passed through its immigration screening system by using tape on her fingers
to fool a fingerprint reading machine.  She told investigators that she
placed special tapes on her fingers to pass through a fingerprint reader.
(She had been deported in July 2007 for illegally staying in Japan after she
worked as a bar hostess in Nagano.  She was not allowed to re-enter Japan
for five years after deportation but the Tokyo immigration bureau found her
in August 2008 again in Nagano.)

The biometric system was installed in 30 airports in 2007 to improve
security and prevent terrorists from entering into Japan.  Japan spent more
than Y4 billion ($A64 million) to install the system, which reads the index
fingerprints of visitors and instantly cross-checks them with a database of
international fugitives and foreigners with deportation records.

The danger of DNA: It isn't foolproof forensics (Dolan/Felch)

<Monty Solomon <>>
Thu, 1 Jan 2009 19:16:40 -0500

[Source: Maura Dolan and Jason Felch, *Los Angeles Times*, 1 Jan 2009]

In 2004, a New Jersey prosecutor announced that DNA had solved the mystery
of who killed Jane Durrua, an eighth-grader who was raped, beaten, and
strangled 36 years earlier.

"Through DNA, we put a face to the killer of Jane Durrua, and that face
belongs to Jerry Bellamy," prosecutor John Kaye said.

The killer, however, turned out to be someone else.

Two years after Bellamy's arrest, investigators discovered that evidence
from the murder scene had been contaminated by DNA from Bellamy, whose
genetic sample was being tested at the same lab in an unrelated case. He was
freed. Another man ultimately was arrested.

DNA has proved itself by far the most effective and reliable forensic
science. Over the past two decades, it has solved crimes once thought
unsolvable, brought elusive murderers and rapists to justice years after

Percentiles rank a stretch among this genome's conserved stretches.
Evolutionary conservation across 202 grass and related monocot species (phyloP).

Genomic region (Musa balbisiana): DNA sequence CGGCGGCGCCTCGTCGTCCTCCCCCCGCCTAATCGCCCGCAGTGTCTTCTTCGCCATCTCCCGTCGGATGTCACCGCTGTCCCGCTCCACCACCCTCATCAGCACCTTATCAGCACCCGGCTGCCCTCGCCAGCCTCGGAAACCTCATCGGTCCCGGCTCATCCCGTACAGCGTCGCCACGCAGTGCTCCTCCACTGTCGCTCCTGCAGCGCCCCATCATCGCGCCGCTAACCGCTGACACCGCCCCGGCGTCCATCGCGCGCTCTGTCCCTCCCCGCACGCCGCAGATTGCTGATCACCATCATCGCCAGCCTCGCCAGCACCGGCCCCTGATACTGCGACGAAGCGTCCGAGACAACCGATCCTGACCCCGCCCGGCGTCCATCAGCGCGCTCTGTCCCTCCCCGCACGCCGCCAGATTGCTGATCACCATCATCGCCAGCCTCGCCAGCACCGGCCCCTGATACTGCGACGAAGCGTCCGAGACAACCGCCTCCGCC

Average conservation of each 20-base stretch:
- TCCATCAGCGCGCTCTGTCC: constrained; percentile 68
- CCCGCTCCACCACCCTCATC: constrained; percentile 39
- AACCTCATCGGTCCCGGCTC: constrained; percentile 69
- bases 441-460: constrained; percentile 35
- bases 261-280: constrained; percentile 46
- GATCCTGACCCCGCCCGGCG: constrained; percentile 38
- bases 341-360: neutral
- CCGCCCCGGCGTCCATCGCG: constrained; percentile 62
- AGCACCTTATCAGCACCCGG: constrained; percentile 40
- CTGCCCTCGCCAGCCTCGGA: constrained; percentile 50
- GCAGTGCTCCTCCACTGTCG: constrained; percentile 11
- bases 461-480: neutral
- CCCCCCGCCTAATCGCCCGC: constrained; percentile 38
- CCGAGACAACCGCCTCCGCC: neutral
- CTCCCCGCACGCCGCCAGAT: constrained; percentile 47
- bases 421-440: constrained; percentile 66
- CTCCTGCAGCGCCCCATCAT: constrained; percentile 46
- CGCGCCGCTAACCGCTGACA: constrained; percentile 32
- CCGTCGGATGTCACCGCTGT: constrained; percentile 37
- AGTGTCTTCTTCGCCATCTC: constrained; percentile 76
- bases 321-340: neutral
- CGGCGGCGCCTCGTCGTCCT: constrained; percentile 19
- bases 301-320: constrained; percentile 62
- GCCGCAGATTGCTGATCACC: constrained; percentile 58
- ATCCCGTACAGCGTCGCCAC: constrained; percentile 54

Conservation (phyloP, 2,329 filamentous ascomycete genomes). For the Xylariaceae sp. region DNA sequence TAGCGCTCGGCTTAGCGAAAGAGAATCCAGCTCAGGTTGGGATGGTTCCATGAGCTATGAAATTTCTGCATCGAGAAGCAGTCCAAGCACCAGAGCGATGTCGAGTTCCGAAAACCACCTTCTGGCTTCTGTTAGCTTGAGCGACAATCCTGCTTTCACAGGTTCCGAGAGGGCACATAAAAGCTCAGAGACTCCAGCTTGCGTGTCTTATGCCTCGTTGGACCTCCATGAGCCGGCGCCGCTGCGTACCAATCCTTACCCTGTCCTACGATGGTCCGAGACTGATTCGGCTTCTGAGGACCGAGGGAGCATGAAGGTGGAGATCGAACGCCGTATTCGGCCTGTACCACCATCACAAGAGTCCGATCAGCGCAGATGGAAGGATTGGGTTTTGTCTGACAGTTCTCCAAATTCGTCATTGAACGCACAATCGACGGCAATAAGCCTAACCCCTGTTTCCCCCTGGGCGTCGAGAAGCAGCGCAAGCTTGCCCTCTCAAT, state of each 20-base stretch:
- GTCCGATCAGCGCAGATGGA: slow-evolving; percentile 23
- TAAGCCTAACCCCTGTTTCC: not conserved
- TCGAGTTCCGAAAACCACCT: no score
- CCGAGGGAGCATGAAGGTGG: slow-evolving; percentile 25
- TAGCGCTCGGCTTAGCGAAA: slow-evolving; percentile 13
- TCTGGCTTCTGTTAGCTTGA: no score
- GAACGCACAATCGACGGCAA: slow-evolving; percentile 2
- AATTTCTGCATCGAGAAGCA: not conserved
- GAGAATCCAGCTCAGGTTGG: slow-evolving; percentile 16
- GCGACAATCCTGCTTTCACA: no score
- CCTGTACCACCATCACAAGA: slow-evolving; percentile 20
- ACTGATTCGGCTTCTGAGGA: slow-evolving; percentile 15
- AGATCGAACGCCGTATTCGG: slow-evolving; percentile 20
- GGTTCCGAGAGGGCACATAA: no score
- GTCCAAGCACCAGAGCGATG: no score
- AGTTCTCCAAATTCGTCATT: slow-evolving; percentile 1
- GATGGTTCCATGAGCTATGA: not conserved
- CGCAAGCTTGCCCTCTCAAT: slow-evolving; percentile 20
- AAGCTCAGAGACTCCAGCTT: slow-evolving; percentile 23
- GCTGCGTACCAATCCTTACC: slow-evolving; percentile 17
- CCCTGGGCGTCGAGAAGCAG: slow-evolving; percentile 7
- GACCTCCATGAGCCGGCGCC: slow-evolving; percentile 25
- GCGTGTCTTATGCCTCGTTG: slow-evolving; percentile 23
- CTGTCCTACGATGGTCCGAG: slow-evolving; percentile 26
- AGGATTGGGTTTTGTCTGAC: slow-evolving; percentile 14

their misdeeds, and exonerated innocent people. In courtrooms and in the
popular imagination, it often is seen as unassailable.

But as the United States rushes to take advantage of DNA's powers, it is
becoming clear that genetic sleuthing has significant limitations:

Although best known for clearing the wrongfully convicted, DNA evidence has
linked innocent people to crimes. In the lab, it can be contaminated or
mislabeled; samples can be switched. In the courtroom, its significance has
been overstated by lawyers or misunderstood by jurors.

The rush to collect DNA and build databases has in some cases overwhelmed
the ability of investigators to process the evidence and follow up on
promising leads. Some crime labs have huge backlogs of untested evidence,
including thousands of rape evidence kits. In some cases, criminals who
might have been caught have offended again. ...

Phishing Scam Spreading on Twitter

<David Farber <>>
Sun, 4 Jan 2009 09:35:25 -0500

[From Dave Farber's IP distribution]

  [Chris Pirillo suggests that you really shouldn't click on the Twitter
  phishing URL he exhibits.  You certainly don't want to sass pirillo [!],
  because he does show you what would happen.  PGN]

Domain registrar hacked; numerous repointings...

<danny burstein <>>
Sat, 3 Jan 2009 00:41:54 -0500 (EST)

  [This incident is related to the ongoing hostilities in the Mideast. I'm
  posting it here for the technical and security info value. Please keep
  this neighborhood in mind if following up.]

Niv Lillian, Israeli domain registration server hacked, *Israel News*,
2 Jan 2009, from: (an Israeli based web source)

An Islamic group based on Morocco hacked into DomainTheNet's registration
system server on Friday, effectively "highjacking" various prominent domain
names, the likes of and Bank Discount, and rerouting users to a
page featuring anti-Israel messages. ...  Appearing as a defacement attempt
at first, the attack soon turned out to be more sophisticated: The hackers
were able to obtain a password which granted them access to the server which
updates and "translates" the websites' IP addresses into a Domain Name
Service; and change the IP's numeral values, effectively rerouting users